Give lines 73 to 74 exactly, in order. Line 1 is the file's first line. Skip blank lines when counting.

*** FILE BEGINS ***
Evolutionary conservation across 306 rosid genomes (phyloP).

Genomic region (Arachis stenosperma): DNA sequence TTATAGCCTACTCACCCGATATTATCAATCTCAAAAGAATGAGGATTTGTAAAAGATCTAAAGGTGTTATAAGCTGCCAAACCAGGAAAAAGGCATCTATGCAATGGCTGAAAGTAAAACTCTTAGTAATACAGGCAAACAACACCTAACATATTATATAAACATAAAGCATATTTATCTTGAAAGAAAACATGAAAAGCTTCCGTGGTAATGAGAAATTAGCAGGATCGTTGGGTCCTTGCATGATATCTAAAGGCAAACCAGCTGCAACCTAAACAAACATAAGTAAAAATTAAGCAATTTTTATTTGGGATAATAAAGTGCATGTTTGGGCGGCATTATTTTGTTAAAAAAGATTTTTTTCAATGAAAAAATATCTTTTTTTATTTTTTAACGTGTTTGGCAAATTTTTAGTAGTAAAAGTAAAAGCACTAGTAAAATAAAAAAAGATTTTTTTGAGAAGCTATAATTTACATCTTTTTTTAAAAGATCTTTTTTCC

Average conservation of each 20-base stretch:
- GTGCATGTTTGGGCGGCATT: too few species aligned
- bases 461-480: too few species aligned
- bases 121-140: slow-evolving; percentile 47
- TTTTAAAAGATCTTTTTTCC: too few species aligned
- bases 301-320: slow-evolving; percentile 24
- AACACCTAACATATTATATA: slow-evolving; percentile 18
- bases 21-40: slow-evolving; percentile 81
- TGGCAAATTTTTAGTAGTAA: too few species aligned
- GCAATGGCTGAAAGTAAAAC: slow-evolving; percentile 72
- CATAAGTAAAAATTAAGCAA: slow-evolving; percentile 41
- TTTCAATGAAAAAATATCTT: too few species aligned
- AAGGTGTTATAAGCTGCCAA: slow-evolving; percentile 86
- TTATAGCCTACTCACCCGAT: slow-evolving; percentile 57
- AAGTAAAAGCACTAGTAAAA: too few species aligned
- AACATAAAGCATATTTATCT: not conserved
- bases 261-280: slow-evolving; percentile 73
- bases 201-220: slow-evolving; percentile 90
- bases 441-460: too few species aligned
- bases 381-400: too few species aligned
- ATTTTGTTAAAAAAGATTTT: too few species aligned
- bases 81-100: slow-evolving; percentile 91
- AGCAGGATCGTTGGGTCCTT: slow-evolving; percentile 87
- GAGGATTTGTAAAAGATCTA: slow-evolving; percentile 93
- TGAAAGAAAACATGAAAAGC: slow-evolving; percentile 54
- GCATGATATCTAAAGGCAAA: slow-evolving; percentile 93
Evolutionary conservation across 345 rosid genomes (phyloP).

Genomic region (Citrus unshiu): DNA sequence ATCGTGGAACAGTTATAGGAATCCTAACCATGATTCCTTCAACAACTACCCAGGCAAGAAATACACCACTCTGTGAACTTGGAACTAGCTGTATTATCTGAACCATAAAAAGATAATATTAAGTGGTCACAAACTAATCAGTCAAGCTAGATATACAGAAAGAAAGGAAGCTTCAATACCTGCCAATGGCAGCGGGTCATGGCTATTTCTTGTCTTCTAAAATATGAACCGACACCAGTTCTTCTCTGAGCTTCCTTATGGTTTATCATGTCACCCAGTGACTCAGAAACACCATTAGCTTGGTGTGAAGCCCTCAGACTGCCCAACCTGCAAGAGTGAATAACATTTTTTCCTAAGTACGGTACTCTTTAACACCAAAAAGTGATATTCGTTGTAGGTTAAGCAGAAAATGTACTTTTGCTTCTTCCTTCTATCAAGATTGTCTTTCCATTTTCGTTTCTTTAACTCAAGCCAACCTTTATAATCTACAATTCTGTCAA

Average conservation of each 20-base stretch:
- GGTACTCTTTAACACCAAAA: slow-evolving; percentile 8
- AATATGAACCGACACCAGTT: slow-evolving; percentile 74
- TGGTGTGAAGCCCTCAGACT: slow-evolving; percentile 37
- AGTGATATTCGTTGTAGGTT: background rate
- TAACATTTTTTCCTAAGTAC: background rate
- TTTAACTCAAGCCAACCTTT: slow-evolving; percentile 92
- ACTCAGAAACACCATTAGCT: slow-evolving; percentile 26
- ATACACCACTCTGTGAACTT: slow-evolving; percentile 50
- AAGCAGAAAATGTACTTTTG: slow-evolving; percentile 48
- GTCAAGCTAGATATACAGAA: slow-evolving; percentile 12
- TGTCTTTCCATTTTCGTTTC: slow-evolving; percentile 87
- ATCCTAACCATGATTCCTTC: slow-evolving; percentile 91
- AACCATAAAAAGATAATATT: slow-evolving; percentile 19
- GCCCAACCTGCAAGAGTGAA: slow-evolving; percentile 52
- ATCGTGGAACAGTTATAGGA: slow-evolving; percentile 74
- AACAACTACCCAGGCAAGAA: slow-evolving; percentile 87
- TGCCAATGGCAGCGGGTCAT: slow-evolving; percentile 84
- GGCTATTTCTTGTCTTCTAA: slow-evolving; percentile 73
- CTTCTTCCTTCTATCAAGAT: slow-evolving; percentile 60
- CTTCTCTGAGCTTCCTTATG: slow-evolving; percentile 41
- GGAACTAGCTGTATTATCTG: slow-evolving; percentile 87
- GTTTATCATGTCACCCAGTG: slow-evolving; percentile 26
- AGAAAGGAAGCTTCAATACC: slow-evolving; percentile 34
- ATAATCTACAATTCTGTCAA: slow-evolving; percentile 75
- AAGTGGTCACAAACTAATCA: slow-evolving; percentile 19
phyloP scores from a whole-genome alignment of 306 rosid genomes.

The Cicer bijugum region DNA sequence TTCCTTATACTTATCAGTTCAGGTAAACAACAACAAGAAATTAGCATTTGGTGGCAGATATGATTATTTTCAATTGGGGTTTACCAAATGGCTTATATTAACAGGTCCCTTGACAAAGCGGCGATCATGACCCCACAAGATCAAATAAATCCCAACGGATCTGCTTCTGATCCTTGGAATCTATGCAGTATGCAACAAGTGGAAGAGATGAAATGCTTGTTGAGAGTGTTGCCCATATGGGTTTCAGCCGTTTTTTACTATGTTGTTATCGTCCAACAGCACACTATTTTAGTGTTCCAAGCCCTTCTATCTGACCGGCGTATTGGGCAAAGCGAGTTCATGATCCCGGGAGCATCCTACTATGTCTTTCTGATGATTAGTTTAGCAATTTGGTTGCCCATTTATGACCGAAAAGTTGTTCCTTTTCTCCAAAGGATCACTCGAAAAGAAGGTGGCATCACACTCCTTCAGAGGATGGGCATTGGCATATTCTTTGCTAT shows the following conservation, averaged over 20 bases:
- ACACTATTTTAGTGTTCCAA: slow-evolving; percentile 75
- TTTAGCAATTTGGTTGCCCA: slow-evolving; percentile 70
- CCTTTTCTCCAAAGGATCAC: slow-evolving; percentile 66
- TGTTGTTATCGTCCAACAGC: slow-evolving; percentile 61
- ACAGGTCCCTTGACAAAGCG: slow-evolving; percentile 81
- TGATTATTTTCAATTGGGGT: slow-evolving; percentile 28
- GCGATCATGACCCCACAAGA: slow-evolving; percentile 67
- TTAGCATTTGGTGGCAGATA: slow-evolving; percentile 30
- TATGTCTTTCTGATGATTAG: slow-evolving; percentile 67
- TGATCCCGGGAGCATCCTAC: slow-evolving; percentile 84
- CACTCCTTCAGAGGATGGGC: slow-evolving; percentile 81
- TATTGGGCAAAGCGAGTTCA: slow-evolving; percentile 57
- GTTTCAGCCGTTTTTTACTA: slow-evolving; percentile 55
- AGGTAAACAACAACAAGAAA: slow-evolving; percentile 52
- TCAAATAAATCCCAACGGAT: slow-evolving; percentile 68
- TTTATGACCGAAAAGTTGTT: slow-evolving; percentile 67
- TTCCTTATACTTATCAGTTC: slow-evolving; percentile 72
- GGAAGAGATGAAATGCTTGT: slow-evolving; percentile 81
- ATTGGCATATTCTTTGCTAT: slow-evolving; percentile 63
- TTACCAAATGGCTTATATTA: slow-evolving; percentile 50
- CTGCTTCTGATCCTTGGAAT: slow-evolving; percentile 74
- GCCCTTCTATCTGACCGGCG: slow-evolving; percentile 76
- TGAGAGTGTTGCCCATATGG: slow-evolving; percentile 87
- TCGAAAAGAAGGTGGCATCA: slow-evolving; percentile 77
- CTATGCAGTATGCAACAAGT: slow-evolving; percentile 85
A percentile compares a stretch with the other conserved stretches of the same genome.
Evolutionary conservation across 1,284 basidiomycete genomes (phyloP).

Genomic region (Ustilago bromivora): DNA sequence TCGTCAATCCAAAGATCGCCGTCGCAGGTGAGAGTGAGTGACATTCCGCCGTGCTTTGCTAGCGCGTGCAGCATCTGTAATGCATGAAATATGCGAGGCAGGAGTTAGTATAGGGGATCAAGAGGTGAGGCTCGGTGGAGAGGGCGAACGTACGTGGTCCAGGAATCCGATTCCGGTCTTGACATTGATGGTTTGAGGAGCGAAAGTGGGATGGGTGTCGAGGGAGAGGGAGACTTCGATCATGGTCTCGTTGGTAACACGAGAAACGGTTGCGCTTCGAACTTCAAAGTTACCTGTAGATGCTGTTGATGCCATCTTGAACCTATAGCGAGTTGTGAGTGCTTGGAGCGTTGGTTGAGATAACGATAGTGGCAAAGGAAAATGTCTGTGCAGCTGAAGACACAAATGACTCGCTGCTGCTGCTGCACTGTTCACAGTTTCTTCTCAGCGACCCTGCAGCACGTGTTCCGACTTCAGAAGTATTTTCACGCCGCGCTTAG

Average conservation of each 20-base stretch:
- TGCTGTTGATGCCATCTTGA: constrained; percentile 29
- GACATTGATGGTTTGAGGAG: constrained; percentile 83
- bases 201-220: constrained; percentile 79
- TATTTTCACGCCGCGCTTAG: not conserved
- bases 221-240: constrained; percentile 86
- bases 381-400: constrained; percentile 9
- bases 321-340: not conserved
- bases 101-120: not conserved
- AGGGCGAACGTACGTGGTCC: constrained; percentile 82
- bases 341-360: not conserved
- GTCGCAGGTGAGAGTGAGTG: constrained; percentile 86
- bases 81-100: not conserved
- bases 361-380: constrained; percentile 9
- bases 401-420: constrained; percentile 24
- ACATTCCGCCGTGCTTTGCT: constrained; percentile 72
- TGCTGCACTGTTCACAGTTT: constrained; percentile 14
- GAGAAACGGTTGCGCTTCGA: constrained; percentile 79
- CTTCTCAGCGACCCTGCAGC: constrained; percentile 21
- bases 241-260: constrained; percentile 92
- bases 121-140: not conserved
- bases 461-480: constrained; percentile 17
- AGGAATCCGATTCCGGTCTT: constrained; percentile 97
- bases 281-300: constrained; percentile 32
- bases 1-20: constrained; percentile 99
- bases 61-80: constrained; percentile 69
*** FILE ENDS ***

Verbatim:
- TCAAATAAATCCCAACGGAT: slow-evolving; percentile 68
- TTTATGACCGAAAAGTTGTT: slow-evolving; percentile 67